You are strongly advised to do your due diligence and check with the Bank's legal representatives, as to the validity of your appointment.

If you do enter our premises again, you will be liable for Commercial Penalty both on your company and you personally and your employees in the amount of €2m (two million euros) per entry.

Yours sincerely,

Hugh Corrigan

Signed: Hugh Corrigan

Dated: 21st July 2014”

Witnessed hand over by Simon Kavanagh and a signature is appended thereafter.


A number of persons whom I understand to be known as “The Land League” attended, with others, to assist the defendant together with Mr. Simon Kavanagh (the individual who signed the letter above as witness). The Gardaí, when called, said it was a civil matter and in the circumstances no further steps were taken. Mr. Degnan's evidence and that of Mr. Moloney and Mr. McGary of K-tech was to the effect that all considered it unwise in the circumstances to remain, they withdrew and possession was not effected.


One of the matters that had been raised by the defendant and others when Mr. Degnan attended on 21st July 2014 and subsequently, was that a court order was required to effect possession, together with allegations that the appointment of the receiver was invalid.


In any event the solicitors for the receiver issued a letter seeking possession on 29th July 2014 and thereafter this plenary summons issued on the 1st August 2014.


The plenary summons forms the basis of this litigation which, accordingly, has been in existence since 1st August 2014. On 5th August 2014 the application seeking interlocutory injunctive reliefs, was heard before McDermott J., on 21st August 2014. On 22nd August 2014 he granted an injunction comprising various orders essentially requiring the defendant to deliver up possession of the properties, restraining him, his servants or agents from obstructing the plaintiff in taking possession of the properties, securing and thereafter trespassing upon them, together with the furnishing of certain documentation comprising keys, alarm codes and so on. Thereafter the Order, affixed with a penal endorsement, was served upon the defendant.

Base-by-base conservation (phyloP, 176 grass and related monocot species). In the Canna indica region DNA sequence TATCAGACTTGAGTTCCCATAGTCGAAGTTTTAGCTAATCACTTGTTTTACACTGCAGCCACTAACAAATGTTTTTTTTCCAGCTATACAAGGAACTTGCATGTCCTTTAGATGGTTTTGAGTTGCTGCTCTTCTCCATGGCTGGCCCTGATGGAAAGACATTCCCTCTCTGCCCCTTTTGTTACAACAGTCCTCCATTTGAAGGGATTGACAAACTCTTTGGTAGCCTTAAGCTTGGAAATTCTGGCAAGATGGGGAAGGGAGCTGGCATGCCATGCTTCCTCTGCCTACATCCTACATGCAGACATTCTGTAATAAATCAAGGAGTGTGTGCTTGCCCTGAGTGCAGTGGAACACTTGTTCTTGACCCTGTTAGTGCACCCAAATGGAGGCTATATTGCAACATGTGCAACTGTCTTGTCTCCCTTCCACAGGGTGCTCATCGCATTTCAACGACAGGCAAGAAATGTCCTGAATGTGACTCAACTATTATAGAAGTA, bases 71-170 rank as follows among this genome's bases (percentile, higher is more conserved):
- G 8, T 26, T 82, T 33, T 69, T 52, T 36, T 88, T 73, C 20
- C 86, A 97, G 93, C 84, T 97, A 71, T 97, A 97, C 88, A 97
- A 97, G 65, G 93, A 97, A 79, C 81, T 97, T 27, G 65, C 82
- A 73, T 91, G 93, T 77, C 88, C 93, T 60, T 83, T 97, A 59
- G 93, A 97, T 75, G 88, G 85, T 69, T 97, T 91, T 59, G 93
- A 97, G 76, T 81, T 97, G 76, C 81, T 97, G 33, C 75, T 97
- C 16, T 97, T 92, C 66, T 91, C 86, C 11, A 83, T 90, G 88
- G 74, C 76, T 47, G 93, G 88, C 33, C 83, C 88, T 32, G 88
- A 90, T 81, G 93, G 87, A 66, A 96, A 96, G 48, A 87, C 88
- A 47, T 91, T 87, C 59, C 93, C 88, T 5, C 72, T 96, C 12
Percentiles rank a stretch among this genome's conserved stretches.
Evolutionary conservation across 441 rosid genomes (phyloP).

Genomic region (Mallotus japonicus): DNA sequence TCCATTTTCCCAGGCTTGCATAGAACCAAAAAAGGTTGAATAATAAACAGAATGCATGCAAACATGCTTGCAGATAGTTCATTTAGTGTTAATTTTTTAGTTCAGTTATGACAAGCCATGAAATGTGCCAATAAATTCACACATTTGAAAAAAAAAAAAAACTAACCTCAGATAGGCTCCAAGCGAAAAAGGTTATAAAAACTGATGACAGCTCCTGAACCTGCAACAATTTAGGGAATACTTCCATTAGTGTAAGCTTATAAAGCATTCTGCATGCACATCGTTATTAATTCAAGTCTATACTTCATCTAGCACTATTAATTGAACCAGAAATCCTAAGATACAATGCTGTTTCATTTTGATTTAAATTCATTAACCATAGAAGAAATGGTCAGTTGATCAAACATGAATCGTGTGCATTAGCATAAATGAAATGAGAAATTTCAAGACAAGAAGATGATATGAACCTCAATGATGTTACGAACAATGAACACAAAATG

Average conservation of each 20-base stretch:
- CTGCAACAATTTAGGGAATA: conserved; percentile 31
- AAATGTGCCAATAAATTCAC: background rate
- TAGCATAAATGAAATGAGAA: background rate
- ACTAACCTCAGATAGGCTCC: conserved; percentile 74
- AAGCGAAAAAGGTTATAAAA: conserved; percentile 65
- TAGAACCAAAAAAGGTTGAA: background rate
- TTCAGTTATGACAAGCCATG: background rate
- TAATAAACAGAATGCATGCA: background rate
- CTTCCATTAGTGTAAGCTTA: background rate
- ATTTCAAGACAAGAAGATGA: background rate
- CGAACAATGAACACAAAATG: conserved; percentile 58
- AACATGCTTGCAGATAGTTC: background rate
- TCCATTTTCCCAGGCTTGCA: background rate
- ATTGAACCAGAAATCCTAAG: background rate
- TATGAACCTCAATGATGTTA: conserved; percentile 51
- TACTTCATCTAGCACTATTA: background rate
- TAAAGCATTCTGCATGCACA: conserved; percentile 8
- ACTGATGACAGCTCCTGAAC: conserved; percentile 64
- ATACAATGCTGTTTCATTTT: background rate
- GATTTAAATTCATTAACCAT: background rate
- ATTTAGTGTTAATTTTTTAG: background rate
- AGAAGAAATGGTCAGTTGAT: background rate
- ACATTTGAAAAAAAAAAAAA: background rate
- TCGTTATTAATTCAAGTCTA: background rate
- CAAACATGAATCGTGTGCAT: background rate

On 27th August 2014 Mr. Degnan again attended the Kilmuckridge property, with K-tech personnel, to seek to enforce the terms of the 22nd August 2014 Order. Amongst other matters on this occasion the defendant contended that the Kilmuckridge property is leased to Melphia Enterprises Limited (“ Melphia“). Again, a group of individuals congregate, the Gardai are called and a number of individuals impede the locksmith, who attended with Mr. Degnan and K-tech, from changing the locks. Mr. Simon Kavanagh also attended and disputed the validity of the Order because it was not signed by the Judge and it was not accompanied by an affidavit. He contended that the receiver's representatives were trespassing, possession was refused and again the receiver's representatives departed.


On 30th August 2014 an appeal was lodged against the interlocutory injunction granted by McDermott J. This appeal was not progressed with any expedition by the defendant.


On 5th September 2014 an application issued for an order of attachment and committal against the defendant. On 30th September 2014 the defendant gave an undertaking before Hogan J. that he would comply with the interlocutory Orders of McDermott J. That undertaking was not complied with.